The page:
Cryptocurrencies and blockchain technology hold enormous promise for apps like MyCurrency but the technology is not ready yet for mass consumption
Before we get to how and when MyCurrency intends to migrate to the public blockchain, we need to explain why we would want to.
Why the blockchain matters
With traditional websites and web apps, users completely trust the party that owns the web service and that party gains overwhelming power over the personal and business relationships users develop on the web platform.
A perfect example would be Facebook. Facebook totally controls the social data on its platform, and users become reliant and dependent on Facebook because of this control.
In contrast, the blockchain is a database, along with a fixed set of rules for interacting with it, operated by a network of computers not owned by any single entity. The network of computers that operate a blockchain is amorphous: any computer can join, and any computer can leave this network. There is no central authority restricting who can participate, but the blockchain’s economic incentives ensure that the copies of the blockchain database on all the computers in this network remain synchronized so that it can act as a ledger for global apps.
When we say it can ‘act as a ledger for global apps’, we mean that the blockchain can theoretically enable any application, whether it’s the electronic ledger of nation-state financial institutions like central banks, online wallet services like PayPal, social media sites like Facebook, or web-based marketplaces like Amazon, to be placed on a neutral platform that is operated collectively by the public, in accordance with rules that are widely published and disseminated.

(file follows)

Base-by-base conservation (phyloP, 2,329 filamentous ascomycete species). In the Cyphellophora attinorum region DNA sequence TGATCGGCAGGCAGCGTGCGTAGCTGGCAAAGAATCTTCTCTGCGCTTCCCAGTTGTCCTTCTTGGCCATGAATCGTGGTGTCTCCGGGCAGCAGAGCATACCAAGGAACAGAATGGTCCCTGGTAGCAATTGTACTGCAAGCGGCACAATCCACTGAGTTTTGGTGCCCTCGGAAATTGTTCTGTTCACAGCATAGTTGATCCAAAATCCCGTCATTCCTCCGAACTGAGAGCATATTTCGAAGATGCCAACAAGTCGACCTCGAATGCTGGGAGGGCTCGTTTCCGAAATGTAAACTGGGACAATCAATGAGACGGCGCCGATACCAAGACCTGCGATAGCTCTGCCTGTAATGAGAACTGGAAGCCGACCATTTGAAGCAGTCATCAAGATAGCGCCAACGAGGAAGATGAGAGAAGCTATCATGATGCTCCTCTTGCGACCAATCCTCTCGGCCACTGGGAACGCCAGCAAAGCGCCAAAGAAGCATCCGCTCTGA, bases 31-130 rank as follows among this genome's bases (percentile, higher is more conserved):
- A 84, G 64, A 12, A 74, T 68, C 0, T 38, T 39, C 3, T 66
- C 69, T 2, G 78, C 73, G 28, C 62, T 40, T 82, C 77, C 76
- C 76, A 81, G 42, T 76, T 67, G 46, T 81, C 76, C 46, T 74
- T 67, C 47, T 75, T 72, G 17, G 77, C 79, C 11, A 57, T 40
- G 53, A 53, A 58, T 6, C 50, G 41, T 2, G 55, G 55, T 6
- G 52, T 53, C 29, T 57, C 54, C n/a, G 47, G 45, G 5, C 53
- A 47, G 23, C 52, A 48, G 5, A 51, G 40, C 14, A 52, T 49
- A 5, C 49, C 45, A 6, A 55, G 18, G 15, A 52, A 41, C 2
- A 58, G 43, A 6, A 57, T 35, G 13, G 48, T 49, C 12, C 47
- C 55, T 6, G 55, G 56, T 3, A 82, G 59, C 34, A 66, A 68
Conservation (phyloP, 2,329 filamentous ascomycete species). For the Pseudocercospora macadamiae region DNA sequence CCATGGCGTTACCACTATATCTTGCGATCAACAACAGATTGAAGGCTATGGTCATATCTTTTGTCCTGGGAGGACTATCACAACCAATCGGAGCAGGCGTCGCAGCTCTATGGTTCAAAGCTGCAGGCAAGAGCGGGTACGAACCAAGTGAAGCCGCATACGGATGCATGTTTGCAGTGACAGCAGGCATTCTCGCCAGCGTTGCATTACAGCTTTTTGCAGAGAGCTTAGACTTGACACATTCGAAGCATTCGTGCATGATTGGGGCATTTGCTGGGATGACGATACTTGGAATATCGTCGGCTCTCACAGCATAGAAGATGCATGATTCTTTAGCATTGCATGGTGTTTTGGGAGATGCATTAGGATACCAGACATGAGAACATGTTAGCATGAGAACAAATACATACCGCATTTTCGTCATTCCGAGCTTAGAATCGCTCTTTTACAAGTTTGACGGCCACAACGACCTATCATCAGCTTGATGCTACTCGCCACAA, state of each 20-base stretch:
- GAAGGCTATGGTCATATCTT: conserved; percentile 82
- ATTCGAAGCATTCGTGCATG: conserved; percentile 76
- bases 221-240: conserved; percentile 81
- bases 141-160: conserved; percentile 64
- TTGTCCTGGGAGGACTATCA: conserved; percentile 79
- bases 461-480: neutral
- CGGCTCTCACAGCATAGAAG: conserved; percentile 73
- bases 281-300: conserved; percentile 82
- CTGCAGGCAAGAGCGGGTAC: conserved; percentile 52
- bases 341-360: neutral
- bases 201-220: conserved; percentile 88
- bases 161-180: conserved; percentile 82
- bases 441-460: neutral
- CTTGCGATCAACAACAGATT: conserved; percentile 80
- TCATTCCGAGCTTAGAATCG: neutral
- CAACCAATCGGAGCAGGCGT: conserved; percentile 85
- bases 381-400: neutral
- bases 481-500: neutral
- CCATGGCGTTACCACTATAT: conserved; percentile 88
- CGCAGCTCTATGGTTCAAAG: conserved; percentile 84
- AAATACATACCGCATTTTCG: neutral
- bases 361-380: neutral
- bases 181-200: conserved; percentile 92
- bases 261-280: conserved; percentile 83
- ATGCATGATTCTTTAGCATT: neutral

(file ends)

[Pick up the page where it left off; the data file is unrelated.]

The architecture of the blockchain represents a critical leap over the traditional server-client model, because when the processes that make up a platform are run by large numbers of people in a distributed and publicly verifiable manner, the platform becomes phenomenally reliable/predictable, and less susceptible to abuse.
For example, with a decentralized blockchain-based application, there is no Facebook Inc that can single-handedly decide to censor or de-platform users, sell their data, or subject them to intrusive advertisements. There is no PayPal Inc that can freeze user funds, charge exorbitant fees, or close their account for reasons totally outside of their control, like the country of their residence. There is no Amazon Inc that can increase its commission once it has driven all competition bankrupt.
MyCurrency does not leverage any of the opportunities to decentralize control and build trust in processes that the blockchain offers. MyCurrency is a traditional web-based app, where users of MyCurrency are trusting the platform’s owners with total control over how the platform is administered and developed.
So while MyCurrency strives to empower individuals, we cannot deny that we are at the same time setting ourselves up as a new centralized web authority, with the same power that other web-based businesses attain when many come to depend on their platform.
If MyCurrency were to be re-developed to run as a decentralized app on the blockchain, it could instead leave all power in the hands of individuals, and by doing so, eliminate any concern users might have that it could one day become another internet giant that gains undue control over critical aspects of its users’ lives.
MyCurrency’s plans for blockchain integration